The big project for 2018 is a work I’ve been commissioned to do by Inner Traditions. It’s a follow-up to Dark Star Rising. Where in that book I focus on the strange occult politics surrounding Precedent Trump, in the next – title to be announced – I look into the strong messianic current that runs throughout Russian history. I ask to what extent does Tsar Vladimir tap into this? How do ideas about how Holy Russia will resist the decadent West inform his plans for the future? And what will that mean for the twenty-first century? I go into these questions to some extent in Dark Star Rising, focusing on the ideas of Alexandre Dugin, who occupies an orbit around Putin somewhat similar to Steve Bannon’s around Trump. But to say more now would be inadvisable.

I wish everyone who reads this – and everyone who doesn’t too – a very good Christmas. May 2018 find us ready to meet the challenges it will undoubtedly present. Oh, and thank you all very much for the birthday wishes.

Evolutionary Revelations

David Moore has posted an exhilarating and deeply probing essay about Lost Knowledge of the Imagination on his Ritual in the Dark web site. I met David last year at the Colin Wilson Conference held at Nottingham University, where he gave a brilliant talk on the links between Wilson’s ‘new existentialism’ and his investigations into the occult, as evidenced in Wilson’s novels The Mind Parasites and The Philosopher’s Stone, and I am happy to see that he will be speaking again at next year’s conference. I also understand that Colin Stanley’s Paupers Press will be publishing a collection of his essays sometime in the near future. I hope that future is very near, as I look forward to reading more of, well, Moore’s work – due credit to the god of unintentional puns given. It is encouraging and heartening to see new minds taking up the Wilsonian banner, and if it is simply not done for a writer to applaud an essay about his own work, then I accept the calumny such action entails. Diffidence be damned: it is a fine piece of writing.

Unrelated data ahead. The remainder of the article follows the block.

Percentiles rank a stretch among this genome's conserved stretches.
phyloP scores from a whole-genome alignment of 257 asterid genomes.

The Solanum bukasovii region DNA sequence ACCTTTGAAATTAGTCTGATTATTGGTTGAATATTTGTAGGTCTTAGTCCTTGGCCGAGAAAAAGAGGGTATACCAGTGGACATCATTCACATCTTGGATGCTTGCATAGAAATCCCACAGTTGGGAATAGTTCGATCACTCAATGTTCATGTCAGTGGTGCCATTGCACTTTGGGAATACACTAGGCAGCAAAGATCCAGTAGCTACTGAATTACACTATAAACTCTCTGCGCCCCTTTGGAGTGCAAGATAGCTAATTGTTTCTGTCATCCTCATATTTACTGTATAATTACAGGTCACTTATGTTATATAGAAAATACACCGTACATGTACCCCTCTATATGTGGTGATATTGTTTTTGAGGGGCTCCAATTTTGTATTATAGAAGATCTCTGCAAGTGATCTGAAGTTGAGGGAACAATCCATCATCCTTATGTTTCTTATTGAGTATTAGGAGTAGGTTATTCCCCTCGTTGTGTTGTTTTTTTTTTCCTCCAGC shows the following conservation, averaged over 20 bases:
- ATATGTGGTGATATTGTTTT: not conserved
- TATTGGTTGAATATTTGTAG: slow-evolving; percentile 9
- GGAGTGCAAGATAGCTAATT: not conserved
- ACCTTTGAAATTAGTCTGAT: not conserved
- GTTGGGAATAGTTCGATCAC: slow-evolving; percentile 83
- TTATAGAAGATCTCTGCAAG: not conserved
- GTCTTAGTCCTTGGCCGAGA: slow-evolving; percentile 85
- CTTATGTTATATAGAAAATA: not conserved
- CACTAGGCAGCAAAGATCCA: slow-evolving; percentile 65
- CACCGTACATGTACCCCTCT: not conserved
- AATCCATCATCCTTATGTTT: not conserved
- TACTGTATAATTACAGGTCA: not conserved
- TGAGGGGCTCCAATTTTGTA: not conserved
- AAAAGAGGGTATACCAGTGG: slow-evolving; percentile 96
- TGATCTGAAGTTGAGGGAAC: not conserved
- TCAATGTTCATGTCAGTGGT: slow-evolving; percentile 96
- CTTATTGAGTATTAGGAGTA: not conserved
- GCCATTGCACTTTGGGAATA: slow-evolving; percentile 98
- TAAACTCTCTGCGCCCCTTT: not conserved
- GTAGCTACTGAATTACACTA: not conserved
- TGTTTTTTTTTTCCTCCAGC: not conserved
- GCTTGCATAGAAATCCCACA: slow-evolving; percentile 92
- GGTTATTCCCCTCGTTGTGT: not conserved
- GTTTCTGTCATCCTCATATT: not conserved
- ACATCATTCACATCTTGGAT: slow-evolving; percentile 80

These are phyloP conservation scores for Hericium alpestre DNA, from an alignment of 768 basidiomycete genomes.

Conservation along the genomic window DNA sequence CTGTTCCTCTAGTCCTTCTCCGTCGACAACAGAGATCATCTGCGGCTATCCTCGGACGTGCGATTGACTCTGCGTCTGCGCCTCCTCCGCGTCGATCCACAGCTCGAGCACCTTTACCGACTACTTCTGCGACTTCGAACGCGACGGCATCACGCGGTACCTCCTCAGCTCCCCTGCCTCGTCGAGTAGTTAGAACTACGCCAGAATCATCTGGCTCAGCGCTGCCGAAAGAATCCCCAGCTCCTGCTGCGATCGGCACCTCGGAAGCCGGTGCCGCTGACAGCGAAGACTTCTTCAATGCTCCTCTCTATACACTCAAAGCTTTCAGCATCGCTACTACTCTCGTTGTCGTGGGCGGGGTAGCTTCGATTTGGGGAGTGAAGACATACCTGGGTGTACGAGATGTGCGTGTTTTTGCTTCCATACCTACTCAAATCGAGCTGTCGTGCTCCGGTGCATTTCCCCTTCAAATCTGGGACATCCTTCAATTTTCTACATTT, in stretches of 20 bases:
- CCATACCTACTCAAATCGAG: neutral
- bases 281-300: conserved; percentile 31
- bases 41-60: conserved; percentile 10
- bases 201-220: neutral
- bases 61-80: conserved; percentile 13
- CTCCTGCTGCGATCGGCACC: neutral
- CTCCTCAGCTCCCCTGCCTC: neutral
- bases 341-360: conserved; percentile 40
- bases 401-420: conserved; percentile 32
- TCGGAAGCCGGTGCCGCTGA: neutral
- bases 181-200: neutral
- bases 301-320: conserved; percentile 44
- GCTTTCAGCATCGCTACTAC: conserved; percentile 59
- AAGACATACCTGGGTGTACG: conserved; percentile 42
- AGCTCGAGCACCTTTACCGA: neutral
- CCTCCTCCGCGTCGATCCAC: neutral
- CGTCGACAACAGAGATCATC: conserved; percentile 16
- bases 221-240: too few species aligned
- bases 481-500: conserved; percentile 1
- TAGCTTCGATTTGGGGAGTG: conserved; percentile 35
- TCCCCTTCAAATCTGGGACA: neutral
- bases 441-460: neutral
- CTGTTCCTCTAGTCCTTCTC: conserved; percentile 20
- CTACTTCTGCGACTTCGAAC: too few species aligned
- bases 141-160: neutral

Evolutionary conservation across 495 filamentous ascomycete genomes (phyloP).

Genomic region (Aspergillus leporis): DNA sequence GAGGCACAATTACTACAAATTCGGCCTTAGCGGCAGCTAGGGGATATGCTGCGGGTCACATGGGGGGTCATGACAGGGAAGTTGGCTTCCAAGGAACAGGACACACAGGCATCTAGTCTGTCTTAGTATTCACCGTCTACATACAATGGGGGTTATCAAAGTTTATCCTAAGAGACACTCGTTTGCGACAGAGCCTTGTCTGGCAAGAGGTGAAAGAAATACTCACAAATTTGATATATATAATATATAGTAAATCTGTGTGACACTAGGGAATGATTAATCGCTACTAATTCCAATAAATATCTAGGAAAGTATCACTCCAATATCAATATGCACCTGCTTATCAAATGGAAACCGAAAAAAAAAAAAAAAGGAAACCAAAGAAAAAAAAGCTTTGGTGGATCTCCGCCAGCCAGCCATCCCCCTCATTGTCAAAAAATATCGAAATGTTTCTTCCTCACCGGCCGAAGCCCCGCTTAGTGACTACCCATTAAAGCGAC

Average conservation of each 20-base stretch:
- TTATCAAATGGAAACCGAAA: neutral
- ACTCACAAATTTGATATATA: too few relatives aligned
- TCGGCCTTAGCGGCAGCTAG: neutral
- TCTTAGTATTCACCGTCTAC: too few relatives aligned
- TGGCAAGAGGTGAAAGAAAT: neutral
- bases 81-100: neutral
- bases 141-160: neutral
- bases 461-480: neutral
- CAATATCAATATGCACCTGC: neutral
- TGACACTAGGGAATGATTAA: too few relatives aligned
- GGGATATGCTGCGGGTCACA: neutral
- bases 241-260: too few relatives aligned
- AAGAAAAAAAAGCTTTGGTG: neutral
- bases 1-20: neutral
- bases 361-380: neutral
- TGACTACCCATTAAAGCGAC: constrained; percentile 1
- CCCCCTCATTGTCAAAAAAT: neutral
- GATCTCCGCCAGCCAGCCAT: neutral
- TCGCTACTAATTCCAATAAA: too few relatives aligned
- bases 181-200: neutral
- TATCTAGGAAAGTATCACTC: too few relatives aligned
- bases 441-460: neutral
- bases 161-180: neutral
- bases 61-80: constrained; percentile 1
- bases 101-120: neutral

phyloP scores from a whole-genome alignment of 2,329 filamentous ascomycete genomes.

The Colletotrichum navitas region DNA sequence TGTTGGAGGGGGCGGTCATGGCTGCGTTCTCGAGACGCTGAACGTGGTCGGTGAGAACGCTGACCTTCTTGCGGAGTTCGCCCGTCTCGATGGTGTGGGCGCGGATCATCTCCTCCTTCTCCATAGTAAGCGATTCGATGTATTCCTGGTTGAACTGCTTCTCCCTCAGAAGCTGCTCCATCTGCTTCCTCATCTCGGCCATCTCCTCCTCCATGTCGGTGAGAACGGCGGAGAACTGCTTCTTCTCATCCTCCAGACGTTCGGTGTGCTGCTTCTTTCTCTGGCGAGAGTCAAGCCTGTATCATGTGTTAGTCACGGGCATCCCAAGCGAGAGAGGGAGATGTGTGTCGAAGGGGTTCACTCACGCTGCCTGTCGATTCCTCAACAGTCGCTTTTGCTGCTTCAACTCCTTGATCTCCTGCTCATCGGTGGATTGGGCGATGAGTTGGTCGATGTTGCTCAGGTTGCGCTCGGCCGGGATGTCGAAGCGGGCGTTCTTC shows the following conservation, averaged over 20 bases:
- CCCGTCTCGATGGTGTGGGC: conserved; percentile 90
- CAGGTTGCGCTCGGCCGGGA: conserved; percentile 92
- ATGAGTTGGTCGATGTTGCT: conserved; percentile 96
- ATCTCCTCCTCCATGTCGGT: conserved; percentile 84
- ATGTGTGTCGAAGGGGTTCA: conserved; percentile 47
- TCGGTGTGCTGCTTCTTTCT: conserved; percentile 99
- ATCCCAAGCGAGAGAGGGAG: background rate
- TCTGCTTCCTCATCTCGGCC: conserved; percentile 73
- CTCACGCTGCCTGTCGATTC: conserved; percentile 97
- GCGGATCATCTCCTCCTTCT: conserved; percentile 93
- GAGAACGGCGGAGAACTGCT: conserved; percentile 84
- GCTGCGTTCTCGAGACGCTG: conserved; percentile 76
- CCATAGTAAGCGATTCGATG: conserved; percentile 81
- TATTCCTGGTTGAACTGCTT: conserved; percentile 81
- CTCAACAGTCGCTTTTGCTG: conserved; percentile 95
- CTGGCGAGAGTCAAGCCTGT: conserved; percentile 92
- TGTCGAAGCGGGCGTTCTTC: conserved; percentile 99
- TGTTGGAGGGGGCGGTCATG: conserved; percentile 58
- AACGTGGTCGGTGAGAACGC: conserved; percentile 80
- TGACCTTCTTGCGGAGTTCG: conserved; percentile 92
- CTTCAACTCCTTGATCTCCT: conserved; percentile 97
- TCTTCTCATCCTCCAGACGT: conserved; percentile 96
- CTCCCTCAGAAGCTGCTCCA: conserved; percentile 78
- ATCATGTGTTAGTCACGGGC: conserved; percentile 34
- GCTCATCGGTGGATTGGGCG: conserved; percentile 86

Getting Beyond the Robot at Watkins Bookshop: Colin Wilson, Outsiders, Peak Experiences and More